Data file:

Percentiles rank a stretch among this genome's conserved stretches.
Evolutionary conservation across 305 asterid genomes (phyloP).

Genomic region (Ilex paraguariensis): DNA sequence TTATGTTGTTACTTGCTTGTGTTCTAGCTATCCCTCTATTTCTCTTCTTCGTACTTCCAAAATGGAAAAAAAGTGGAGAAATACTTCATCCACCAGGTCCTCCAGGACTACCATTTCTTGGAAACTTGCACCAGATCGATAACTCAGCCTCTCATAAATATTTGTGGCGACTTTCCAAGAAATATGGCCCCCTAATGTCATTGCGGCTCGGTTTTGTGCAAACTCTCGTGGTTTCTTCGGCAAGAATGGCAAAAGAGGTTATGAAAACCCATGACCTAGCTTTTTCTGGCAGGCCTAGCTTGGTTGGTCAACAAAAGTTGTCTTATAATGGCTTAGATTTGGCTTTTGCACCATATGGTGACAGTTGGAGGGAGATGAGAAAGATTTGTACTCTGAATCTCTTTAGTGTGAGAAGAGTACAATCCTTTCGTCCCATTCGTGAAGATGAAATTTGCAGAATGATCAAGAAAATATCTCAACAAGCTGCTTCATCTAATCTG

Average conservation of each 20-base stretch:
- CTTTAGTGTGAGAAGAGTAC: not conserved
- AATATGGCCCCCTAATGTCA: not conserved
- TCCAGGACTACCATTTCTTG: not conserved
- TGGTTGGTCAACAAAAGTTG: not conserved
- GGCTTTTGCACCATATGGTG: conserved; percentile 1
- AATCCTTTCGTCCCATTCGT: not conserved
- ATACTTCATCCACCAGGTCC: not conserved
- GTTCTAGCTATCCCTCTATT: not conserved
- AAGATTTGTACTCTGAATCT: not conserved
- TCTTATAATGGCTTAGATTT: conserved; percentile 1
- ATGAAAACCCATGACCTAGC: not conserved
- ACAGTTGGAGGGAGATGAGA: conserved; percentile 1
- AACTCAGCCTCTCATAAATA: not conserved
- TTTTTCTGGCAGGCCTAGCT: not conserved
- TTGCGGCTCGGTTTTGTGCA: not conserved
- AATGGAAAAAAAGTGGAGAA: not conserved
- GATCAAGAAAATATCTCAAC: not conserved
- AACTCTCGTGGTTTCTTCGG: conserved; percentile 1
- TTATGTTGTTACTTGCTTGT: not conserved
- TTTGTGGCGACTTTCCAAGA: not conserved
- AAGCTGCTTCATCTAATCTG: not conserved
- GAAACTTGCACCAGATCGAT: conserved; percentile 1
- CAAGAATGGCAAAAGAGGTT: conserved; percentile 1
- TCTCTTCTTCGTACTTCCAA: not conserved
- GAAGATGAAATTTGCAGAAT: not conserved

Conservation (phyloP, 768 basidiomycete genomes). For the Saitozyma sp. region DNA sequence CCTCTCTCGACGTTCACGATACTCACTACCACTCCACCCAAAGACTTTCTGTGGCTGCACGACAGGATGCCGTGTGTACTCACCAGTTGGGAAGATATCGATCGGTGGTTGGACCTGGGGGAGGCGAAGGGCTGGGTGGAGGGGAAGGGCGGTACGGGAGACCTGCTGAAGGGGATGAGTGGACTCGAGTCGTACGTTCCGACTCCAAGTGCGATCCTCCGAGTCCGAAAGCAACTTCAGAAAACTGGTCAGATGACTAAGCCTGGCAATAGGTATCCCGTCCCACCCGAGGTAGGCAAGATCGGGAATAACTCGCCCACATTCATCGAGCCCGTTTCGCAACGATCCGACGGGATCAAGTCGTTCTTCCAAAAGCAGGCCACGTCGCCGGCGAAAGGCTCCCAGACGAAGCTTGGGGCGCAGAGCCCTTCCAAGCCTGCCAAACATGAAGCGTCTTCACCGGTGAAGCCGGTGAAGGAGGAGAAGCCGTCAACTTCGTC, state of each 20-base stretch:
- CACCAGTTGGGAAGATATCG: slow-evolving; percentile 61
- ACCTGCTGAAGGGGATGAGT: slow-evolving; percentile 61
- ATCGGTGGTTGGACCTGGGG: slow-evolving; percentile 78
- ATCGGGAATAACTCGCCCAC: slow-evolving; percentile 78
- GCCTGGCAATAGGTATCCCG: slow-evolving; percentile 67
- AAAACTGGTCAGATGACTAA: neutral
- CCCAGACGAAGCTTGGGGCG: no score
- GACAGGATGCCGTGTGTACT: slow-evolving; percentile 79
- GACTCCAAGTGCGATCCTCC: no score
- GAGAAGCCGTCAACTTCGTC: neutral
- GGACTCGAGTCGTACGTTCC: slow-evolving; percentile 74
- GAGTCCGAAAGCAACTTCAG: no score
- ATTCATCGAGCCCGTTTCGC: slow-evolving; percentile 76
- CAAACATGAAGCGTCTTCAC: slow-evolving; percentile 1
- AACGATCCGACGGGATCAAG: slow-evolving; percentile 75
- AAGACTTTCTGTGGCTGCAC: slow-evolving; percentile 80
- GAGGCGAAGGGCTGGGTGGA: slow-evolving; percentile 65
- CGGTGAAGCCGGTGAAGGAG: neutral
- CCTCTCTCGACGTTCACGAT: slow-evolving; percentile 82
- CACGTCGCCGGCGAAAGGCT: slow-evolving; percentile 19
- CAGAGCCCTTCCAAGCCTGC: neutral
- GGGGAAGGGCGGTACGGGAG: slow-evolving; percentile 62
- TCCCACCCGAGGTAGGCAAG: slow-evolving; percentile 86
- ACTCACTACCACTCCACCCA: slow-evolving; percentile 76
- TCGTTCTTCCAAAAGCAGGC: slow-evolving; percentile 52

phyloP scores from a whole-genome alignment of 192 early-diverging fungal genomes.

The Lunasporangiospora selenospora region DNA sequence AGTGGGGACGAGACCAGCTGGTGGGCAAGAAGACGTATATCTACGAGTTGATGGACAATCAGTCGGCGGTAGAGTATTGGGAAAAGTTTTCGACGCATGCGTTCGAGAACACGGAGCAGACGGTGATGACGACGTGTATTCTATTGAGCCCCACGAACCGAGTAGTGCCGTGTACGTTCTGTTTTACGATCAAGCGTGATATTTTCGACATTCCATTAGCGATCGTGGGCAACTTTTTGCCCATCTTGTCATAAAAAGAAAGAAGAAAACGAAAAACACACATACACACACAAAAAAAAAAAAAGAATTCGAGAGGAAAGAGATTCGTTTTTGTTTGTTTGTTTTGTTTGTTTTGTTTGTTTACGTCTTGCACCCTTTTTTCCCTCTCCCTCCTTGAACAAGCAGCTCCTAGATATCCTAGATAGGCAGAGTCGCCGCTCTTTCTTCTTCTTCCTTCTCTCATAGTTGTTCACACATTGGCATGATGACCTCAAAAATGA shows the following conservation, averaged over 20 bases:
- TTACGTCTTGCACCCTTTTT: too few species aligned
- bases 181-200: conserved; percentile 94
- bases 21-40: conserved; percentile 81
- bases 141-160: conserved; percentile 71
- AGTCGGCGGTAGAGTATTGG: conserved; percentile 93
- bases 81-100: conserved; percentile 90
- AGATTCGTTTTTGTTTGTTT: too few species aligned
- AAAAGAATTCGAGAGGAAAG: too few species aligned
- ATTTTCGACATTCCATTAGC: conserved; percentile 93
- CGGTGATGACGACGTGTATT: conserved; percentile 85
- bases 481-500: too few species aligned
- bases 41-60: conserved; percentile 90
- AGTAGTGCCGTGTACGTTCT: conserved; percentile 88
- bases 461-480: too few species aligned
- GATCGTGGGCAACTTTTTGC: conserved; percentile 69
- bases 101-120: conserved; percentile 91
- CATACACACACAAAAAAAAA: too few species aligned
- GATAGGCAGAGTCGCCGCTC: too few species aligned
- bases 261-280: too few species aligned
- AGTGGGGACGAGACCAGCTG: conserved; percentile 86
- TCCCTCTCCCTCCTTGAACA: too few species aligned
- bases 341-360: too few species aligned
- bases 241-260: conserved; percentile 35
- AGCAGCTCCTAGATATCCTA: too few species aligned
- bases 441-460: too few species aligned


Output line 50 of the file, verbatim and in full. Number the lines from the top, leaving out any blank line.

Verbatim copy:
- CACGTCGCCGGCGAAAGGCT: slow-evolving; percentile 19